The largest gain in the EM region’s three total rankings since our last publication on September 26 for the week ending September 23 was in the Lat/AM region which rose +37.5% to 69.5 compared to the reading of 50.5 recorded four weeks ago. This is followed by a slightly lesser gain of +25.7% in the EMEA total technical ranking, which fell from 91.5 to 115 over the same period. The total technical ranking for the Asia-Pacific region recorded a loss of -31.8% over the same period. Suffering a ripple effect from the decline in the Total Asia-Pacific Technical Ranking, the Total EM Technical Ranking was up only +6.0% to 245.5 from 231.5 since the last EM blog post. Country ETFs.
The change from week to week in the individual technical rankings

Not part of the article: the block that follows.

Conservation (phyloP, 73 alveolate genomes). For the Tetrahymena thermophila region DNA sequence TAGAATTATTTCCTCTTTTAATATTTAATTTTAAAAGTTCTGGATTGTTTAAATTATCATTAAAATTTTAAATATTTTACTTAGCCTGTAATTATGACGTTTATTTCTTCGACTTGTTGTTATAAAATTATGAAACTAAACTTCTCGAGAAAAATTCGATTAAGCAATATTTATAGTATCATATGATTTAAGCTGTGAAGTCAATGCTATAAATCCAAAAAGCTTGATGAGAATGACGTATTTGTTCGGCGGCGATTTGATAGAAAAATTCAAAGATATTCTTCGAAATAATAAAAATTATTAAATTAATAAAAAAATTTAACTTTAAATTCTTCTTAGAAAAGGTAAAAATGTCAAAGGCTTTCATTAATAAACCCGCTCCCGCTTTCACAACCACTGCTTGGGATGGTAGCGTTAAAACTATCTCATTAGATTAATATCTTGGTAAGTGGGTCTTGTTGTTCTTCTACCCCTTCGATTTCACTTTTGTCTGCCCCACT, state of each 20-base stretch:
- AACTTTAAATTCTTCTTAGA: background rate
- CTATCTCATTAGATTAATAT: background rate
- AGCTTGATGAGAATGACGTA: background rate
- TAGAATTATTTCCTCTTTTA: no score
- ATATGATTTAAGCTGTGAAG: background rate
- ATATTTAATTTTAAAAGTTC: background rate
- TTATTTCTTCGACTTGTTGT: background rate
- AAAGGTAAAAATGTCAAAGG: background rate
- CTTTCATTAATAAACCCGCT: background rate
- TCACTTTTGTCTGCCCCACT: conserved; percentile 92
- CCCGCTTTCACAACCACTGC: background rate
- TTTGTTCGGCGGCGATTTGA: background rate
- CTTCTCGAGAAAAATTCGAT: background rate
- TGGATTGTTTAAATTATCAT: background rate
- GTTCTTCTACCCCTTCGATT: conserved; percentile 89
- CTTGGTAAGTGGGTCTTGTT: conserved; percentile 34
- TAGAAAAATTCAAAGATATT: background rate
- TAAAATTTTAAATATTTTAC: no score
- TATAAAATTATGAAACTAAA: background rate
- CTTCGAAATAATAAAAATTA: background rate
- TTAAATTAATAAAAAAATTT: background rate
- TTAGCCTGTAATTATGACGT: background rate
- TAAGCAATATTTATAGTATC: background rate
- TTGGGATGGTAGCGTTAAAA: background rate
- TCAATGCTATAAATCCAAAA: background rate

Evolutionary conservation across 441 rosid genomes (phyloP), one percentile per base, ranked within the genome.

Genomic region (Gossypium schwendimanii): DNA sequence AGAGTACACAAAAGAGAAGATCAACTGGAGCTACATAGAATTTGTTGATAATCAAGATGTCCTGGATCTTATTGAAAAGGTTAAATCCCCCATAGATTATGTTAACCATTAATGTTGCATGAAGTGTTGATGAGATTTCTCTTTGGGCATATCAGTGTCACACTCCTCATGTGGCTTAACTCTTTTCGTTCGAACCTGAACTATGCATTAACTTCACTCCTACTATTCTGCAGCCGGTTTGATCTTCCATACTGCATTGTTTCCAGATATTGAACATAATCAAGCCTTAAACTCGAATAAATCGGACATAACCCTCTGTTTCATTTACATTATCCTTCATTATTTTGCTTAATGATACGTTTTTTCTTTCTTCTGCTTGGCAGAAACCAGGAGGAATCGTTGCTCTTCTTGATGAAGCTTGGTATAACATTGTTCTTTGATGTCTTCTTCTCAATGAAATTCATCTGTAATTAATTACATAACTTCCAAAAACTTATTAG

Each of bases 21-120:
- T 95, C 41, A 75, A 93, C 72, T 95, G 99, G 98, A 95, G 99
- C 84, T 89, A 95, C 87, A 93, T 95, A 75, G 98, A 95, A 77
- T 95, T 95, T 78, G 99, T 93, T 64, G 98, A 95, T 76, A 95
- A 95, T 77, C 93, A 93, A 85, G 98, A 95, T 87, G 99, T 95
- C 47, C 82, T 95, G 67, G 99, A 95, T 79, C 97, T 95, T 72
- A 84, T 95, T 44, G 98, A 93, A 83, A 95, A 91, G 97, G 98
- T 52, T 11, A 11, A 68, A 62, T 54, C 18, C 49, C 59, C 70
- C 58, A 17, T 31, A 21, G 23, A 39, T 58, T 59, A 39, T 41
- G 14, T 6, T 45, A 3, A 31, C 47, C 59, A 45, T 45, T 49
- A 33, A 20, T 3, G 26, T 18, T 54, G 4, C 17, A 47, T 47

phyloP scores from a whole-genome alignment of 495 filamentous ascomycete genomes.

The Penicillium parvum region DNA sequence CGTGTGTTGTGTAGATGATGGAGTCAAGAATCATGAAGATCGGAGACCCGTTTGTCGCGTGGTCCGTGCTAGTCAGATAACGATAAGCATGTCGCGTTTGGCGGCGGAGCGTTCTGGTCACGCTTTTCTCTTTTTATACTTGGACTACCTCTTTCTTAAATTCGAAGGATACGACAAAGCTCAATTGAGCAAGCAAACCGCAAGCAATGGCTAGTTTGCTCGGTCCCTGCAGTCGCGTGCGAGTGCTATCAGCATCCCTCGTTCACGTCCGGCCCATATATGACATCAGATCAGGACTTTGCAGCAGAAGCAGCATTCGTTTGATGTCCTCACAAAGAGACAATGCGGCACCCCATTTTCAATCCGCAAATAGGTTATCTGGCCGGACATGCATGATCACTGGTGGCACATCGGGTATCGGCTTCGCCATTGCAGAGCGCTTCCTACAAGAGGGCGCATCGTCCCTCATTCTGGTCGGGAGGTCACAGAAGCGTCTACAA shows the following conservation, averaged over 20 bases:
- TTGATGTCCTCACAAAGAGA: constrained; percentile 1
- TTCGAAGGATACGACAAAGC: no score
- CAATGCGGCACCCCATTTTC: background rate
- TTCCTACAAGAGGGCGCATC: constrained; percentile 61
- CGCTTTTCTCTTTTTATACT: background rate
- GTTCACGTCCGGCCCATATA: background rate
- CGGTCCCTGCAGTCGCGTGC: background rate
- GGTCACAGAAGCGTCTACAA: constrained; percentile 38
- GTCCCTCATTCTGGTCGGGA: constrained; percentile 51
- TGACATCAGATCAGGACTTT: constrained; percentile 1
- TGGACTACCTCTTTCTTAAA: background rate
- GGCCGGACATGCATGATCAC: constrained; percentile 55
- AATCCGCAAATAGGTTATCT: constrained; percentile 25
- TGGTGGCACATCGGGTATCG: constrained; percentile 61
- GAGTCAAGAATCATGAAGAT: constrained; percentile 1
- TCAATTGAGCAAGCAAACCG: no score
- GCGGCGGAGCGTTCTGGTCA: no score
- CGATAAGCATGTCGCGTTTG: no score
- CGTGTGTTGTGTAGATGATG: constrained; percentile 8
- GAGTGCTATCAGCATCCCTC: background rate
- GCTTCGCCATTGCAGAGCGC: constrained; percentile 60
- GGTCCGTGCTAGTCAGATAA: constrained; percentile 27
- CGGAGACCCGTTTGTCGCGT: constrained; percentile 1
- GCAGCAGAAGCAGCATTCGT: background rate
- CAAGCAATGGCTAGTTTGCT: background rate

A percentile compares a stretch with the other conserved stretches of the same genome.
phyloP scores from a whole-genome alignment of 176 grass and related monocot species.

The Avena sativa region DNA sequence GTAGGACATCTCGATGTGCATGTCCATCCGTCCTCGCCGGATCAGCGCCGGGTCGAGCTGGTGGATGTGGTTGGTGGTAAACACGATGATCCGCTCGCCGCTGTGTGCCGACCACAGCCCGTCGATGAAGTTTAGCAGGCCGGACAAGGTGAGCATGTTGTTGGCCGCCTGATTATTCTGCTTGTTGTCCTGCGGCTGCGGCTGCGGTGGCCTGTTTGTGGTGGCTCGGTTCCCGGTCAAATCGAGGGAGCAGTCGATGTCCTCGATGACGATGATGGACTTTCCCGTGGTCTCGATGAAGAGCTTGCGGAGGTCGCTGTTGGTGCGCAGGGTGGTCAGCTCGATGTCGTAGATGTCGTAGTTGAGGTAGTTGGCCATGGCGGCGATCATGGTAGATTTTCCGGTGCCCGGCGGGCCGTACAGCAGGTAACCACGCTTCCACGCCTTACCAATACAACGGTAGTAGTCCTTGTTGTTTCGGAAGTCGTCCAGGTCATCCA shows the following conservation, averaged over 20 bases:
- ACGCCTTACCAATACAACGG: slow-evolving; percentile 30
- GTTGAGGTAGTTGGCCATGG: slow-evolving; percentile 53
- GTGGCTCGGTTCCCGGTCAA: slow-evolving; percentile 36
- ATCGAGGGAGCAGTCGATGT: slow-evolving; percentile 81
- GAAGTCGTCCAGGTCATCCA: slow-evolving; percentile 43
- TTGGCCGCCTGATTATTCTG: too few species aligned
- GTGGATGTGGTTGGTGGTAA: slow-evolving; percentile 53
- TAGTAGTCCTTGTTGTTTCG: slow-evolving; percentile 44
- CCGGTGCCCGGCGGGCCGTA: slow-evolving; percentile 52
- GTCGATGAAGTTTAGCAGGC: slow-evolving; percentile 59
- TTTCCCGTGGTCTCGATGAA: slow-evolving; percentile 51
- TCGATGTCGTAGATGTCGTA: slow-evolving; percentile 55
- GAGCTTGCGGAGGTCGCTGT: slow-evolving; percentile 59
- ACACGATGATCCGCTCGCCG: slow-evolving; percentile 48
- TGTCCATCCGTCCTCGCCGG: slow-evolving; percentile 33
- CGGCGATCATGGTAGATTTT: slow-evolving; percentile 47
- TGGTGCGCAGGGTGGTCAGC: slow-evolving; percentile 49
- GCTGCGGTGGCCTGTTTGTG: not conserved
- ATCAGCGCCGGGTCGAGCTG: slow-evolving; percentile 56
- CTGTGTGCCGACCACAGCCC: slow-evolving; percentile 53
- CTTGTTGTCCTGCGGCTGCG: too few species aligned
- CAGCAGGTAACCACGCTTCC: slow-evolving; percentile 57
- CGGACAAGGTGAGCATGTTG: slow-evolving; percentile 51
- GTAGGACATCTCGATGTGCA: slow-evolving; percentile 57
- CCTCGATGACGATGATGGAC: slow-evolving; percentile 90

Five emerging market ETFs recorded an improvement in their individual technical ranking (“TR”), one remained unchanged (excluding ETF VanEck Vectors Russia (RSX) which was halted for months trading) and fifteen saw their TR fall. The average TR loss over the week was -2.61″ handles. The best week-over-week TR gain was the Global X FTSE Greece 20 ETF (GREK) whose TR rose 3.5 “handfuls” to 9.5 from 6. Although it n increased by only a “handful” of TR, I chose to highlight the iShares MSCI Turkey ETF (TUR) not only because it has the highest TR “score”, but also because of its superior relative strength, as evidenced by the relative TUR/EEM ratio in the chart below. Readers will note that this is a recurring theme that will come up again later in this blog post (see Relative YTD Performance).